Gretel & Hansel (2020)
“Gretel & Hansel” stars Sophia Lillis, Sam Leakey, Charles Babalola, and Alice Krige. Released on January 31, 2020, the film has two children encountering a terrifying witch.
The film is directed by Oz Perkins, who also directed “The Blackcoat’s Daughter” and “I Am the Pretty Thing That Lives in the House”. It is based on the German folklore tale “Hansel and Gretel” by The Brothers Grimm. Remember when fairy tales like “Cinderella” and “Rapunzel” wound up being cute and family-friendly thanks to the magic of Disney? Chances are you do, but I bet some of you didn’t remember that those tales have a dark side thanks to The Brothers Grimm. For those who needed a reminder, “Hansel and Gretel” is a fairy tale that was written by Wilhelm Grimm and Jacob Grimm in 1812, and it tells the story of two siblings who discover a house that’s made out of sweets and an evil witch who plots to eat them for dinner. Sounds like a great story to tell to the kids, am I right? The story has been adapted numerous times into several types of media like film and television, with the examples being the 2013 film “Hansel & Gretel: Witch Hunters” and the Bugs Bunny cartoon “Bewitched Bunny”. This latest version of the Brothers Grimm tale looks to be a bit more accurate to the source material in terms of its tone, but is it enough to make it more watchable compared to the last couple of horror films I witnessed? Let’s head on into the woods and find out.
The story follows the same narrative as the source material, in which a girl named Gretel (Lillis) and her younger brother Hansel (Leakey) journey through the woods to search for food and work. What they find instead is a witch (Krige) who has bigger plans for the children. One notable difference this adaptation made is that it places more focus on Gretel and her coming-of-age quest during their creepy experience, which would explain the decision to switch the names around in the title. Another difference is that they made Gretel a bit older than Hansel unlike the other adaptations, which had them in the same age as one another, so that her character can have that type of responsibility on her shoulders. The film mimics the cinematic style of the other “arthouse” horror films like Robert Eggers’ “The Witch” in terms of the cinematography, the production design, and the atmosphere. These qualities, along with some decent performances from the cast, work well in providing an eerie trip to the dark side of the Brothers Grimm fairy tale. However, they’re the only things that managed to carry the film all the way to the end. As a film that’s made to provide atmospheric frights and creepy imagery, “Gretel & Hansel” is visually compelling. As a regular horror film, it can come off as a depressing and tedious bore for those who are into films that rely on shocking jump scares every five minutes. Once again, this is the same problem that has prevented these types of films from impressing everyone in the horror group. There are people during this generation that are so used to cheap jump scares and cliches in recent horror films that they often forget about the important thing that makes a scary film…well, scary, which is the combination of atmospheric horror, psychological elements, and real-life situations. “Gretel & Hansel” didn’t feel that much like a “psychological horror” film like “The Lighthouse”. It’s more along the lines of a bizarre and uneasy fairy-tale-like dream that came to life before your very eyes. It’s a disturbing and fascinating experience to witness, but compared to the other atmospheric and haunting films from the past, its impact wasn’t exactly on par with what I was expecting. Part of that is due to the film’s screenplay and its scares. I appreciate the fact that it combined the horror elements with a coming-of-age story centering on Gretel, who was nicely portrayed by “It” star Sophia Lillis. However, the script didn’t quite have enough food on its plate to satisfy my hunger. As for the scares in general, there were plenty of effective scenes that were pretty discomfiting, but they weren’t enough to affect my nerves in a terrifying way. Another flaw that could give certain people a hard time was its pacing. The film is at least 87 minutes long, but with the pacing being as slow as a slug, it can feel like it lasted more than an hour and a half. I actually didn’t mind the pacing because I was paying attention to the technical aspects and Oz Perkins’ style. For those who aren’t fond with slow-moving horror films that lacked jump scares, that’s another story.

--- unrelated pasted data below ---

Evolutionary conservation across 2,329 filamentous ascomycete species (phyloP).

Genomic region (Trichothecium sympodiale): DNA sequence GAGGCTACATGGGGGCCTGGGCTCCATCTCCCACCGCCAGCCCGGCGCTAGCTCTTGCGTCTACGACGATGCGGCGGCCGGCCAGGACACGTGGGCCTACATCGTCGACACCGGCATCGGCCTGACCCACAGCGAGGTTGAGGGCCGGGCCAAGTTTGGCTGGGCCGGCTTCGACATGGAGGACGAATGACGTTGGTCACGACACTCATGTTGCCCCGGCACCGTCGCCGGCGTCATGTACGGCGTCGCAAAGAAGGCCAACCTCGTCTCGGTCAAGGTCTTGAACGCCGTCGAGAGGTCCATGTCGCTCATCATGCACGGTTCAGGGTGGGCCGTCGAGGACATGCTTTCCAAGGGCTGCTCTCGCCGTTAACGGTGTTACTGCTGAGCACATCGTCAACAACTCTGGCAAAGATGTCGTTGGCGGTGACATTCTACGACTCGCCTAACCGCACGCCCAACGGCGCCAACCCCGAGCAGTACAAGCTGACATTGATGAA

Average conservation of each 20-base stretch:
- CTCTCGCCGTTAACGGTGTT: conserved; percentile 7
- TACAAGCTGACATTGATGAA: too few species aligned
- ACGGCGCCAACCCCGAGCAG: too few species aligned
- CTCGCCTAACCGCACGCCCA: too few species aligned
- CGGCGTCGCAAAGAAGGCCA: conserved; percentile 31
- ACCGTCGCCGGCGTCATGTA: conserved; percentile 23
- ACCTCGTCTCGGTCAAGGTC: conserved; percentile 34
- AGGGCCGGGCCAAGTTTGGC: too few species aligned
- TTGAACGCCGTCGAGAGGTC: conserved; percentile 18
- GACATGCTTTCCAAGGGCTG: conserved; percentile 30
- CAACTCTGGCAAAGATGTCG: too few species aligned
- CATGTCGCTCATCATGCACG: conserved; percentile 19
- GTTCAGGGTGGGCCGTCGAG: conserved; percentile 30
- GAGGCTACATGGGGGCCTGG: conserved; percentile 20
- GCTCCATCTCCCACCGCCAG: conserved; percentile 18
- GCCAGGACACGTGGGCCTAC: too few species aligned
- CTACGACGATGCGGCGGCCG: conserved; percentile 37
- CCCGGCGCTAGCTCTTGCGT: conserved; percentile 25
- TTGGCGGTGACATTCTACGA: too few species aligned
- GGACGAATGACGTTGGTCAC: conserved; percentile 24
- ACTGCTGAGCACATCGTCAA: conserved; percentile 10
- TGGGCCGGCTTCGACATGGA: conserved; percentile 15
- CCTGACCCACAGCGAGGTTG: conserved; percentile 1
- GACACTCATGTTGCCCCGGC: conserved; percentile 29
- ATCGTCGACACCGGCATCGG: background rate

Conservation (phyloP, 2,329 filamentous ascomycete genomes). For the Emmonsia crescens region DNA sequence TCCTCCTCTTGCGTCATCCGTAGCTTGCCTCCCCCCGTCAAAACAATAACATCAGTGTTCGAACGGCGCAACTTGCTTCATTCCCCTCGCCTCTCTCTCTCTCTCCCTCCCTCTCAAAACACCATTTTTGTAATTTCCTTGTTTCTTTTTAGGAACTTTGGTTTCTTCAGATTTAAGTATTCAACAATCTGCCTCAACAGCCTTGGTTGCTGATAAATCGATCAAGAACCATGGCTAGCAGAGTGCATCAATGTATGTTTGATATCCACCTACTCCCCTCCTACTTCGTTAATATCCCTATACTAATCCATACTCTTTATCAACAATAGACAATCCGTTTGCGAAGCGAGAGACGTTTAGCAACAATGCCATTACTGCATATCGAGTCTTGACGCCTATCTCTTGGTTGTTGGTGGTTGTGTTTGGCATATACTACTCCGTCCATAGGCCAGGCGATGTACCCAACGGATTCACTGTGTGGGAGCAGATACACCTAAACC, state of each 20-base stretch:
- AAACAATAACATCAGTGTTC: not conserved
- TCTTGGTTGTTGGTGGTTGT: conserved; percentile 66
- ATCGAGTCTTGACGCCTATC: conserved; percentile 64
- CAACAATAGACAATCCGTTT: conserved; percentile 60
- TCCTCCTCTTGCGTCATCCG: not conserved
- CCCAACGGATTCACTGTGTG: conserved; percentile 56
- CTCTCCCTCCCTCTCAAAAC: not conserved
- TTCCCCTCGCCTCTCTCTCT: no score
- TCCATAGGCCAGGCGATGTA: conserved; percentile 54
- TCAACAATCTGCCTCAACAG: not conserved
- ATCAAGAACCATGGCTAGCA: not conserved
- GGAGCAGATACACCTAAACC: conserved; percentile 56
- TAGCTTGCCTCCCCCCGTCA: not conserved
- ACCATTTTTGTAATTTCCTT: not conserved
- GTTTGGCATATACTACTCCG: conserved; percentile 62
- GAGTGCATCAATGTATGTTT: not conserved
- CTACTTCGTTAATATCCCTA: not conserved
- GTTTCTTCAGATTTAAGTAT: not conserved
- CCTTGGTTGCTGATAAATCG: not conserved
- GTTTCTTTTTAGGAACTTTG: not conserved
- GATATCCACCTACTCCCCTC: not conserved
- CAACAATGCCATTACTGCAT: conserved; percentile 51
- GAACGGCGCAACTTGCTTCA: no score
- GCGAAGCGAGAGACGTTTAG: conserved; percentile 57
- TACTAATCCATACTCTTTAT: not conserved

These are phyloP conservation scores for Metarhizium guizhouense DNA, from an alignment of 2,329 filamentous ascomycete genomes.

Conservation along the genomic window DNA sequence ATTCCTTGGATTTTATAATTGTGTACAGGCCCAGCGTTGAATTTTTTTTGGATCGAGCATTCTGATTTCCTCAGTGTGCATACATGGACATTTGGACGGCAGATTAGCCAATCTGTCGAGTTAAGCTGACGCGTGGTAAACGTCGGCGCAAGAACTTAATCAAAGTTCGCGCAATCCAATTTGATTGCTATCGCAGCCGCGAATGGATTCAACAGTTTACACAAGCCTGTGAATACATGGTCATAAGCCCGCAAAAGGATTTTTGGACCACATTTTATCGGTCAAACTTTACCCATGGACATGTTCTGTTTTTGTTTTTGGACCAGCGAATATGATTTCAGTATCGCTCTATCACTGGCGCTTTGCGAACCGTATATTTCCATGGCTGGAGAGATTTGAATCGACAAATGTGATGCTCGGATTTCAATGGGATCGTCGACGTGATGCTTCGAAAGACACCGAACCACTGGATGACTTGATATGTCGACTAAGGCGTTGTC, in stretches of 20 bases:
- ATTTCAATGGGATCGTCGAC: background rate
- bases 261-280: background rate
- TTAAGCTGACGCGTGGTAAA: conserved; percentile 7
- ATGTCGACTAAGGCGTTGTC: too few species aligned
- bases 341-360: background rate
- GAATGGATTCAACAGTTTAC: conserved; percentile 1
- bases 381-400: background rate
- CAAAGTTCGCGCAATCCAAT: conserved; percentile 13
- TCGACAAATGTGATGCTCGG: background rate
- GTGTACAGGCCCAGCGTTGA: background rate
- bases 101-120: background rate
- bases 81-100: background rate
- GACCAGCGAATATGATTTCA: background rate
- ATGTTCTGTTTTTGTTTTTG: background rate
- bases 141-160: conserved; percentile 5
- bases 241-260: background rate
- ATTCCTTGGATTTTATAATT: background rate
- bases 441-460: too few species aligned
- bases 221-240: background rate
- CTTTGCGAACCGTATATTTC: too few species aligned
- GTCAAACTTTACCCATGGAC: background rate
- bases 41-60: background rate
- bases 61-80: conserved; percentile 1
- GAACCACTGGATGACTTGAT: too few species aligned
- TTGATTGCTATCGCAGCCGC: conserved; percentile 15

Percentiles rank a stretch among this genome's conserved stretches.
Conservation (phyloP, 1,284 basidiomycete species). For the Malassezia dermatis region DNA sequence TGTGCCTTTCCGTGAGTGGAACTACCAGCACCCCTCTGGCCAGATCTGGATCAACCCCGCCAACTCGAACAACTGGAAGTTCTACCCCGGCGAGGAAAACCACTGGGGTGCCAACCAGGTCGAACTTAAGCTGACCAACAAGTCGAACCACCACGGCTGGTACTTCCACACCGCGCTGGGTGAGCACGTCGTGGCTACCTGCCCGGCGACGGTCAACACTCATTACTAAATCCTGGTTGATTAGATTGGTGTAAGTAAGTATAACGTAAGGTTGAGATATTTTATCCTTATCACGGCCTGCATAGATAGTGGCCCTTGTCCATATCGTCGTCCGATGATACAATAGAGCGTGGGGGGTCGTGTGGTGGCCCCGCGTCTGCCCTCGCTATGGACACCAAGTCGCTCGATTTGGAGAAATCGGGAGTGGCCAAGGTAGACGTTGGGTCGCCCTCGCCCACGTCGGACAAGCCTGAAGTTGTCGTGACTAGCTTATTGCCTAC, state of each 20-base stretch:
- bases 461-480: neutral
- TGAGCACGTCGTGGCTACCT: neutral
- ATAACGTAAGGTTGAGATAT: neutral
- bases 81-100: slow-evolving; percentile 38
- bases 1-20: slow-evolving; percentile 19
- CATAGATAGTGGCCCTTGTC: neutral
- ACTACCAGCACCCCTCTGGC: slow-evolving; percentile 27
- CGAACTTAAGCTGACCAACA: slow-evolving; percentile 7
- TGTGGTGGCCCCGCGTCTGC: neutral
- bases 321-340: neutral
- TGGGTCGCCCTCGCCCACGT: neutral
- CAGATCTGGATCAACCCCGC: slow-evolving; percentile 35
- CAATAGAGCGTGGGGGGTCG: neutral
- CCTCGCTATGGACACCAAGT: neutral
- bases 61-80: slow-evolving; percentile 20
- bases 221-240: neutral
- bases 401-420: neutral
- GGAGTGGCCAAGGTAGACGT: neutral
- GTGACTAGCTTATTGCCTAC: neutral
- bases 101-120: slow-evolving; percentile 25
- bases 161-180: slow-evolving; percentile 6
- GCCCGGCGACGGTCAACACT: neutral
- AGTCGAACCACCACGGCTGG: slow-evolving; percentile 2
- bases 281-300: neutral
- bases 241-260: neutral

Overall, “Gretel & Hansel” proved itself to be a tolerable creep-fest unlike the last few horror films that were released in January, but it somehow lacked a special feeling that made the other atmospheric horror films successful to me. For atmospheric horror fans, it’s a respectable adaptation of the Brothers Grimm fairy tale that relies on the cast and the technical aspects to create an undeniable sense of dread and uncomfortableness. For people who prefer regular horror films with constant jump scares and CGI monsters, it’s a mild slow-burning piece of horror filmmaking that will test the audience’s patience due to its slow pacing and the lack of shocking scares. It will strongly depend on what you want out of a horror film like this. It’s visually appealing, but to me, there’s nothing special beyond that.
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